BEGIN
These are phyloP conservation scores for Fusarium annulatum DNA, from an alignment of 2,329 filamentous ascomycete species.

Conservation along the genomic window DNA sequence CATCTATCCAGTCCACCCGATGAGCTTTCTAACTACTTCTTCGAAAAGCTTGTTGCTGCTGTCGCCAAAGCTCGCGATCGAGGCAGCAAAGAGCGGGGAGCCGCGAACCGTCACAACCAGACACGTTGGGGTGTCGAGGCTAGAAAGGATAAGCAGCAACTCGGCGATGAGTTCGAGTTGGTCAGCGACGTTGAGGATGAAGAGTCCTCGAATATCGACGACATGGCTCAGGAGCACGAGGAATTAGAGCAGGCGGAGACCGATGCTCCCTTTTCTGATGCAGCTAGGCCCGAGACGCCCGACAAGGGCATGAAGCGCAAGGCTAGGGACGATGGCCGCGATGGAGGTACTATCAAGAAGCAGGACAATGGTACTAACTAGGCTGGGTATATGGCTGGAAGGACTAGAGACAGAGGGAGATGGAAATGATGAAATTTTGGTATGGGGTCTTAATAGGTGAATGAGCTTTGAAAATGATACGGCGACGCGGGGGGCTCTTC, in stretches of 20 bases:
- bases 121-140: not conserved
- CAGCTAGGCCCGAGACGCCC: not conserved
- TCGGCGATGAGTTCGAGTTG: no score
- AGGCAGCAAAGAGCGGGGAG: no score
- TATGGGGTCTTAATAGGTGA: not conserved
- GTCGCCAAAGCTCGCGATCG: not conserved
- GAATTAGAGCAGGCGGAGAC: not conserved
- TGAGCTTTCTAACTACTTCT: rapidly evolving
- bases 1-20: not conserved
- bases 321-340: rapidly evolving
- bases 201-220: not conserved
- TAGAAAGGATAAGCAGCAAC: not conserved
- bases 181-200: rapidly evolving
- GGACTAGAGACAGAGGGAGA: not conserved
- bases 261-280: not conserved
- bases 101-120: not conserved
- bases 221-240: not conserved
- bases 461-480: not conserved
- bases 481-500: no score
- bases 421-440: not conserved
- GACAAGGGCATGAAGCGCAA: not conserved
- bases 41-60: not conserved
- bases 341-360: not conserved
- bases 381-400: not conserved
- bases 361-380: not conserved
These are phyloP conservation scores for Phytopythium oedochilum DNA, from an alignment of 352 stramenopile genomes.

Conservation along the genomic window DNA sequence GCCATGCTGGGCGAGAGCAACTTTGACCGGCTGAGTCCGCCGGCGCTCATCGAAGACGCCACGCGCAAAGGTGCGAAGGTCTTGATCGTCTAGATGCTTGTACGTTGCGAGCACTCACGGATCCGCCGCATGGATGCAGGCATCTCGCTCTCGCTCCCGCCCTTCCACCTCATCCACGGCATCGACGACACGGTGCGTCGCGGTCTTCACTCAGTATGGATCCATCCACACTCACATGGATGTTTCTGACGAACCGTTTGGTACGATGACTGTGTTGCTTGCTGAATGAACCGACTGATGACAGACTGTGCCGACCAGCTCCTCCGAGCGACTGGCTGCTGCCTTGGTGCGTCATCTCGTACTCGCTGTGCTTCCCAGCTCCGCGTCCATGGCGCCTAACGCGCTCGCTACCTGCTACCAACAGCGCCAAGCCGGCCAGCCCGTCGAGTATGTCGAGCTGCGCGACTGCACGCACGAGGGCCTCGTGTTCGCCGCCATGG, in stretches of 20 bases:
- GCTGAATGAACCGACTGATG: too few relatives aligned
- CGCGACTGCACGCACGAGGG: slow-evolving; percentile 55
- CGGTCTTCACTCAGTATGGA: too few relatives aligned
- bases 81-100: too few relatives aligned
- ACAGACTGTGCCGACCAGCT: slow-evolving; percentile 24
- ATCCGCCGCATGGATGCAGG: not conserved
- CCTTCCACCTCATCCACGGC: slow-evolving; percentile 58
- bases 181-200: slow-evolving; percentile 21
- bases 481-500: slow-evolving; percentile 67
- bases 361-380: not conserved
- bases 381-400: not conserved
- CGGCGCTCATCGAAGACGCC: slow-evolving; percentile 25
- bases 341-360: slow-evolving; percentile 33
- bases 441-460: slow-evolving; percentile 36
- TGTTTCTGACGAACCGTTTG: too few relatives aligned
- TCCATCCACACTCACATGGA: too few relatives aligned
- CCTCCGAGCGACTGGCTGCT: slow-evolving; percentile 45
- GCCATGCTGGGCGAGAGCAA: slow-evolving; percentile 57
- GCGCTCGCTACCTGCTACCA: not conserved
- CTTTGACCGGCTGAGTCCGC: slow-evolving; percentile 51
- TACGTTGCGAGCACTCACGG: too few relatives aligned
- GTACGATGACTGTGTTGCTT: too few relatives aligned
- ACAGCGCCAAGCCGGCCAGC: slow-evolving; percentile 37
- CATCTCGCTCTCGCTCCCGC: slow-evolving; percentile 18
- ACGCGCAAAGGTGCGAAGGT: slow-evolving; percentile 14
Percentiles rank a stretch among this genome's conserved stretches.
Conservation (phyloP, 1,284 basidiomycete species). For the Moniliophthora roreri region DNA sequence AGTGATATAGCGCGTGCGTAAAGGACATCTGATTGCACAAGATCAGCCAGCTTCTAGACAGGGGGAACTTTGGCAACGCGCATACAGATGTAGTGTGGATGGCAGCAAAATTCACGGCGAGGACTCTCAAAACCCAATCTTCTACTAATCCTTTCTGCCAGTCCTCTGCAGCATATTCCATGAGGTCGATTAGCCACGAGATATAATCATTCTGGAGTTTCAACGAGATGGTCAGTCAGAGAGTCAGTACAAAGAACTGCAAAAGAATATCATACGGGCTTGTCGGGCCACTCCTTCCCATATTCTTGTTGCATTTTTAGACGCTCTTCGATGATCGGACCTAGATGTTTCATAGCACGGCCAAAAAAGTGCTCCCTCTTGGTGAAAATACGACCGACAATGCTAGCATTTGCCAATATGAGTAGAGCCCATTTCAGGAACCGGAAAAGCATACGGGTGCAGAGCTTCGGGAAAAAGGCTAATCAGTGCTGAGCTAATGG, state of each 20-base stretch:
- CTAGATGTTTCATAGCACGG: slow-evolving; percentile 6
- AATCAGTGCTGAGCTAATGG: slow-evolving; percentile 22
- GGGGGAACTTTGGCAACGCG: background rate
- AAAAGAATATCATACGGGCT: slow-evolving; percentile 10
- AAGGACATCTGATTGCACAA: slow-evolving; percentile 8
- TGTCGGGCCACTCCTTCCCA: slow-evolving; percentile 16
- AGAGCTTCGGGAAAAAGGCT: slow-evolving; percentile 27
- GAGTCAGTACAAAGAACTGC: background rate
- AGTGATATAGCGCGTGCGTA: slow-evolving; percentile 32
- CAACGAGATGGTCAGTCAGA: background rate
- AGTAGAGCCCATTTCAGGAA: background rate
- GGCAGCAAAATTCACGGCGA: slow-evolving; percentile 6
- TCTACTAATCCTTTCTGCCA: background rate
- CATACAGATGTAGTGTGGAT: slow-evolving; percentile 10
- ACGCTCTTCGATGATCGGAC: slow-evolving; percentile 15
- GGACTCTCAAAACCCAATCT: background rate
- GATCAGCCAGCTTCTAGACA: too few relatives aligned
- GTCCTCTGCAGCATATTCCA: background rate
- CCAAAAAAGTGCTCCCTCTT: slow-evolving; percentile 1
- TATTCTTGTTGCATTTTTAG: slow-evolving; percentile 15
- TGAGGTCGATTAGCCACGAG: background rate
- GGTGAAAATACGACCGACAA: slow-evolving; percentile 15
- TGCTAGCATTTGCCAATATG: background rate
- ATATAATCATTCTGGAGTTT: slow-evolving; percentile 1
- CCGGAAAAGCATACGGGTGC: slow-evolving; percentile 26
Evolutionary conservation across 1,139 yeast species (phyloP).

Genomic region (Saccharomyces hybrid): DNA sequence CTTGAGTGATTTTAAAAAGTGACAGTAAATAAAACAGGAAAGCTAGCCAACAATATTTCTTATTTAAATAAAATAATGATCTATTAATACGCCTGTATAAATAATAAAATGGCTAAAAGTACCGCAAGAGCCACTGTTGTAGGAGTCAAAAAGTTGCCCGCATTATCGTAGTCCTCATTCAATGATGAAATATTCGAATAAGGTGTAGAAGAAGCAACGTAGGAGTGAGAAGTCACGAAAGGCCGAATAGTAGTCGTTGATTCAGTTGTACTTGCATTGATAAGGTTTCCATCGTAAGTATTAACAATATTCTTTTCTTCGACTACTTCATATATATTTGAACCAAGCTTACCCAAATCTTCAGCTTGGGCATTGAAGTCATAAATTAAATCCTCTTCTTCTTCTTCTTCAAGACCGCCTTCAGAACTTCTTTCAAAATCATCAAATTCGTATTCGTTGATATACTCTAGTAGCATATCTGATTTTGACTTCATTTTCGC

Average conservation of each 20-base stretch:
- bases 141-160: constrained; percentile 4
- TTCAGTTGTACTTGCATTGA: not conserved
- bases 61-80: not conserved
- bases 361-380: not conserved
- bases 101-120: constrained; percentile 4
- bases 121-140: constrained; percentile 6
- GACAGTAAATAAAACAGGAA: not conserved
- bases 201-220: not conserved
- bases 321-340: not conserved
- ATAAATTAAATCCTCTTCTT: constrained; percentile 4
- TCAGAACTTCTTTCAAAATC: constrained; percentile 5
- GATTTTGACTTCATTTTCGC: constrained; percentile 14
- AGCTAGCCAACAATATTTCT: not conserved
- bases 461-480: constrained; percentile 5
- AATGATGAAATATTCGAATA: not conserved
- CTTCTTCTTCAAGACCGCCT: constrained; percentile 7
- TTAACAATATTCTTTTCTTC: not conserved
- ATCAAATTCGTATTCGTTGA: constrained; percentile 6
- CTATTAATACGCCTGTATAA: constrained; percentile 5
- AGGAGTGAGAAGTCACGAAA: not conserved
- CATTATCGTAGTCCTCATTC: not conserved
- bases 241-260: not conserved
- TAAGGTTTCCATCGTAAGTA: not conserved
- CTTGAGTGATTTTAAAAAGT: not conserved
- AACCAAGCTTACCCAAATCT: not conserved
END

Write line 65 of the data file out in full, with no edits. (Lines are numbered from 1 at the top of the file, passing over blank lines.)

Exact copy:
- AGTGATATAGCGCGTGCGTA: slow-evolving; percentile 32